Rapping innovation in old Malay tales


A responsive audience who sighed at the heartfelt moments, laughed at the hilarity, and cheered the hijinks in Swordfish+Concubine lent incandescence to an already memorable staging.

The cast handling their multiple roles with seamless professionalism, turning a static set into scenes of electric form, in Kee Thuan Chye’s latest play.

Na’a Murad, Sandra Sodhy, Qahar Aqilah, Alfred Loh, Hana Nadira, Arief Hamizan, Amanda Ang, Bella Rahim, Gregory Sze, Iefiz Alaudin, Lam Ghooi Ket and child performer Joel Timothy Low should all take a well-deserved bow for their efforts in delivering fulsomely a play of wit and innovative theatrical elements.

They handled the fight scenes with silat strokes, the hip-hop movements and pathos of death with equal fervour.

The jesters, who acted as narrators of the tales, were played with gleeful intent by Bela Rahim and Iefiz Alaudin.

One is hardput to single any one actor for bouquets, for they performed without fumble and full-on emotive gear.

Kudos to the live gamelan music by Rhythm in Bronze, as it sent chomps of beat into action scenes and gentle thrums into interludes and romantic moments.

There were moments when the dialogue burgeoned with words of too much import, when you felt you had bitten a too-big chunk of something, dulling a few scenes with having to chew on the weighty bits.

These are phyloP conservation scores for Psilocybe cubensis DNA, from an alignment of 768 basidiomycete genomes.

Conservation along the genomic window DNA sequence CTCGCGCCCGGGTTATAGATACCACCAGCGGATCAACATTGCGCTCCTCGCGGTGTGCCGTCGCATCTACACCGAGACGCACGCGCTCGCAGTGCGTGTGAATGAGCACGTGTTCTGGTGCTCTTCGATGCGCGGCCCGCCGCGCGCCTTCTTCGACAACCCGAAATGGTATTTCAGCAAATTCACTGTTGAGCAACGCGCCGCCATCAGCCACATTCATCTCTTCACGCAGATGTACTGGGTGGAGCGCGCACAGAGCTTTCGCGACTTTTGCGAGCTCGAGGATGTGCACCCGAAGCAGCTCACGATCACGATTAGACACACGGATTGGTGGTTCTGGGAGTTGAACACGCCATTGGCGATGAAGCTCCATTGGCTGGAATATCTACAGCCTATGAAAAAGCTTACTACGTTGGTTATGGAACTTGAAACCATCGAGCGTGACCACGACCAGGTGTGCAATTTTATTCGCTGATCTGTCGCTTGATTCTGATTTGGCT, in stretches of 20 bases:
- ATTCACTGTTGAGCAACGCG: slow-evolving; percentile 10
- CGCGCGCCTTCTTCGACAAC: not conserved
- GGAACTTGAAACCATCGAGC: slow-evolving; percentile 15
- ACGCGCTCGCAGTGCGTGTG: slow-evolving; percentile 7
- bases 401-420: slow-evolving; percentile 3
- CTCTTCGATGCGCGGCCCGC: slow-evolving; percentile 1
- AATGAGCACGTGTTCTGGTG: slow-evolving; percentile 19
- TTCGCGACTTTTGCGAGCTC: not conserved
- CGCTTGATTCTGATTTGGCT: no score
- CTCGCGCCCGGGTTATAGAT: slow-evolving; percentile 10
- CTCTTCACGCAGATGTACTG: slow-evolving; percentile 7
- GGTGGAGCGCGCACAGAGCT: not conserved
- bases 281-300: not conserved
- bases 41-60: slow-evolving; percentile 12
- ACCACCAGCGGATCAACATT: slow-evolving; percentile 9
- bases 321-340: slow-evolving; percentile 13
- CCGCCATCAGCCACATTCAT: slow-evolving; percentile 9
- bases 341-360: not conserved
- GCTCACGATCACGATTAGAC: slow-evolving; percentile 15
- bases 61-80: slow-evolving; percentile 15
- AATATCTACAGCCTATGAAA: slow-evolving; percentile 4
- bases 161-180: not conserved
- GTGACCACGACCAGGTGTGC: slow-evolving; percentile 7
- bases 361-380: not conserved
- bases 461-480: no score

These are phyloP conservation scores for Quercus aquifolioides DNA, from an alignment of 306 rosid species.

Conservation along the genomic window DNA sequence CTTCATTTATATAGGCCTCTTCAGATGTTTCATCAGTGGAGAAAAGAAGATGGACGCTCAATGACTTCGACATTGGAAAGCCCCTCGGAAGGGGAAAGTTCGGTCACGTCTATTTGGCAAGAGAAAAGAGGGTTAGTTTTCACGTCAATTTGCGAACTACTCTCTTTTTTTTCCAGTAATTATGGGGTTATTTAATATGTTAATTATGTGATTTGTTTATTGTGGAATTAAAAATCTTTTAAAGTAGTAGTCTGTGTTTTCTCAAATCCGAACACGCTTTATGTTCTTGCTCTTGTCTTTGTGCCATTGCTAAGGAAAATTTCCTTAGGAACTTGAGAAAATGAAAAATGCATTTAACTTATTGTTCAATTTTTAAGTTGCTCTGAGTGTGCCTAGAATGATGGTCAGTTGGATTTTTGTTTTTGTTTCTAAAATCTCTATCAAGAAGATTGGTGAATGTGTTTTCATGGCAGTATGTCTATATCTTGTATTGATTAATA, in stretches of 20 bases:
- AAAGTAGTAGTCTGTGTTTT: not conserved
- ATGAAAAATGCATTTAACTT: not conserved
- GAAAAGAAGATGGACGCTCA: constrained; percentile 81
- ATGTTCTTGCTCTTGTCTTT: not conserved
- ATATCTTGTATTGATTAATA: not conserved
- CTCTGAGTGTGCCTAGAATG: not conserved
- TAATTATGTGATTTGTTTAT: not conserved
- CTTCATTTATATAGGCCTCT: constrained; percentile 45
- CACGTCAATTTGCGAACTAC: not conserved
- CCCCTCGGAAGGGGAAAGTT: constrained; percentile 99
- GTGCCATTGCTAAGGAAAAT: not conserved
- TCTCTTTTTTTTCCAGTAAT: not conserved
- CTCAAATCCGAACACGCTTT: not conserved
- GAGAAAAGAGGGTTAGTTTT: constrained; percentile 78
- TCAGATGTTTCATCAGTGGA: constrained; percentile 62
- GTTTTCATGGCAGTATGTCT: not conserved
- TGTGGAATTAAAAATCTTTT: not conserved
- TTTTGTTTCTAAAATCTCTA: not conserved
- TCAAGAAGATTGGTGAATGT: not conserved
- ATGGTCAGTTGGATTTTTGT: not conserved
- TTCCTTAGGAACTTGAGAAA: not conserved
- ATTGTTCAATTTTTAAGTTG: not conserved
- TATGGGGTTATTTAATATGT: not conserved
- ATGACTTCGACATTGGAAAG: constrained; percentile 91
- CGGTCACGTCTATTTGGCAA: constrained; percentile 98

These rare moments were when socio-political references like abuse of power, a castrated media and judiciary, and political innuendos of current situations, were thrown into the mix.

But, such moments were too few to dull the fun of this satire that has borrowed two tales from the annals of Sejarah Melayu.

The historical tales – Singapura Dilanggar Todak and a sultan’s favourite concubine being impaled — got a breath of new life into them with this staging. At its core is a covenant made between two ancient rulers, who calls for complete loyalty as long as the subjects are not put to shame. Are we sheep, subjects or citizens, was one concept that the director Kee weaved into this performance.

While the morals in the tales are timeless, it was the retelling of these stories with contemporary context that made it so riveting a sit-down. The rap was a doozie!

** This review appeared in most part in the New Straits Times.

** Pic courtesy of Kee Thuan Chye

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